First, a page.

Does Head Start Work? Two Perspectives based on Psychology


By Rebecca Bendheim

When it comes to government programs, people love to argue. Grumpy citizens delight in fighting over why this program didn’t work because this politician made this mistake and wasted this much of their hard-earned money. What these people are really doing is bashing decisions that they know nothing about made by groups of professionals who have spent a great deal of time analyzing research and predictions to create an informed, and usually complicated, course of action. This is not the case for the claim that many psychologists have made that the national government’s Head Start program is, and will always be, a failure.

When it comes to early childhood development, psychologists ARE the experts, and many have argued against it since the ‘60s, in the first few years after Lyndon B. Johnson launched Head Start as part of his War on Poverty in 1965, and the government began spending over seven billion dollars a year to provide preschool to around a million three and four year olds from low-income families (Klein, 2011).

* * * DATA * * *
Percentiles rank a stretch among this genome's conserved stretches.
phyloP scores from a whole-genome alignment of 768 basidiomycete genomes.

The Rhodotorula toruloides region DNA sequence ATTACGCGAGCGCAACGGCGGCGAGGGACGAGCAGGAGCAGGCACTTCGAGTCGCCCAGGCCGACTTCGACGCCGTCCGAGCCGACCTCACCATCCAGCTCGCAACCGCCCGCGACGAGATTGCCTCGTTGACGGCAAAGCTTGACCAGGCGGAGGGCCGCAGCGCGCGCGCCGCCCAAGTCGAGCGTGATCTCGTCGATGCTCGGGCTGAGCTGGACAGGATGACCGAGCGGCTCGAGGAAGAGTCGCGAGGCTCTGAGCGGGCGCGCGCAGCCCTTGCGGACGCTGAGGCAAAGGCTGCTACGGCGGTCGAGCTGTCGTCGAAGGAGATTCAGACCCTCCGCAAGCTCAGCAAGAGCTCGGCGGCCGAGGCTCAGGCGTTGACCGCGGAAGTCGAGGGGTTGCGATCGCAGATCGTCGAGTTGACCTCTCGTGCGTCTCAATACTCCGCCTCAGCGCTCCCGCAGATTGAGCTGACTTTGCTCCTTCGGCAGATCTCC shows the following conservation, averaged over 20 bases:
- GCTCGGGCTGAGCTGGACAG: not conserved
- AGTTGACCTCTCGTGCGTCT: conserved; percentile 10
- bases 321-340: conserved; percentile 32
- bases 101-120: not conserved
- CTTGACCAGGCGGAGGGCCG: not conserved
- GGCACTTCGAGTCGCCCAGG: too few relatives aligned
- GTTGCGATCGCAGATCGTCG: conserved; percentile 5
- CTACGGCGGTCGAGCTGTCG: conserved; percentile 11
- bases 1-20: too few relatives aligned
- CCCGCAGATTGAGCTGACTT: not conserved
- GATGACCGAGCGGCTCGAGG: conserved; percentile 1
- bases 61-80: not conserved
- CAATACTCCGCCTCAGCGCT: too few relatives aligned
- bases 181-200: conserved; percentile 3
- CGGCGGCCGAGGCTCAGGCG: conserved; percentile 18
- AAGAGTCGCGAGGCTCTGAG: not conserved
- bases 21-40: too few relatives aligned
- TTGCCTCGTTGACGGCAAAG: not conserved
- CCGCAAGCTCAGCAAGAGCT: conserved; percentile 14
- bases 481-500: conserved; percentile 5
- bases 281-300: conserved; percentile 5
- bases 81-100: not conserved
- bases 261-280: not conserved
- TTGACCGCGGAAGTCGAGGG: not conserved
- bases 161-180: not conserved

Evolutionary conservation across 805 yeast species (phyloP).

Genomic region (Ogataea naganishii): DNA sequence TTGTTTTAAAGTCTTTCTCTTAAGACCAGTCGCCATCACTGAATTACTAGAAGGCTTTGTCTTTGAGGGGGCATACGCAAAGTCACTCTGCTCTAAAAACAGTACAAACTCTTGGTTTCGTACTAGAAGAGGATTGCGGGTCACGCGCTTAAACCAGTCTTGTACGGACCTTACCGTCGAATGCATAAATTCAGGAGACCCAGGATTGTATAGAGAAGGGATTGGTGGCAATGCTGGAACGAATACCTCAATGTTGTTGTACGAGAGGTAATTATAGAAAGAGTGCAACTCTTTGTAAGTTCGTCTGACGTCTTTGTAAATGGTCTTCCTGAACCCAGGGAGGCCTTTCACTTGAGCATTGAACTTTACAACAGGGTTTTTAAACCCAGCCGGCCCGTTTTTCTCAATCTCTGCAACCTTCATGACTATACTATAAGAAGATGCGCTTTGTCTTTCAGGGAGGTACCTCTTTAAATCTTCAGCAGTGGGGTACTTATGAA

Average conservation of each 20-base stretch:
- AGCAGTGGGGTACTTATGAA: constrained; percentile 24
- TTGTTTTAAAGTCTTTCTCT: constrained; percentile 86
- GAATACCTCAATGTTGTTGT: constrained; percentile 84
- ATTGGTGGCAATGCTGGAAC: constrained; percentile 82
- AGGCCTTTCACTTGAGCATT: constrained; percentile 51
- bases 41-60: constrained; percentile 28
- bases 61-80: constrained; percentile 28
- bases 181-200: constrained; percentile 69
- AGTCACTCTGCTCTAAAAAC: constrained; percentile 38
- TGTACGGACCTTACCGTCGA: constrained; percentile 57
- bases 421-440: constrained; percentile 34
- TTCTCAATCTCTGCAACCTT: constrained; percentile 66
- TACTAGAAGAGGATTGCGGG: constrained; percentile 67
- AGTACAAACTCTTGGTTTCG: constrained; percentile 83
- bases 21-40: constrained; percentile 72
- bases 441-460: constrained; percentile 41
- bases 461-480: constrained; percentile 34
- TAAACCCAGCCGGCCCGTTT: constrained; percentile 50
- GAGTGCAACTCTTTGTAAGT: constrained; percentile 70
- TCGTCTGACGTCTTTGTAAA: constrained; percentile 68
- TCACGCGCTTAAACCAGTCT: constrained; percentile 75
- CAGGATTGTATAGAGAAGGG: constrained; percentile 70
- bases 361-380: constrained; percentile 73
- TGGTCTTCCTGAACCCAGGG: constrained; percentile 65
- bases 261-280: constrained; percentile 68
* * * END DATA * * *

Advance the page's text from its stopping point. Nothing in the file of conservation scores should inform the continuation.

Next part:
Betty Hart and Todd Risley are the two main psychologists cited in studies of early childhood language development, and in 1967, just two years after the launch of Head Start, they created their own early childhood intervention program and soon realized that these programs are impossible to administer successfully. Hart and Risley created a language-focused preschool in Kansas City, where they had children from a low-income area attend along with children of University of Kansas professors. They found that while they could teach the low-income students new words, they could not speed up their vocabulary growth beyond the direct teaching of the words. They tested the children a year later, and found that while the professor’s children’s vocabularies were quickly expanding, the low-income children’s vocabulary growth had slowed down considerably, reaching the level of other low income children who did not attend the preschool. After observing this failure, Hart and Risley went more in depth in their research by intensively observing the language use of families with young children in their homes. They found that by age four, children with parents on welfare have heard, on average, thirteen million different words while the average child of professional parents has been exposed to almost forty-five million words (Hart & Risley, 1995). Here is a graph illustrating their results: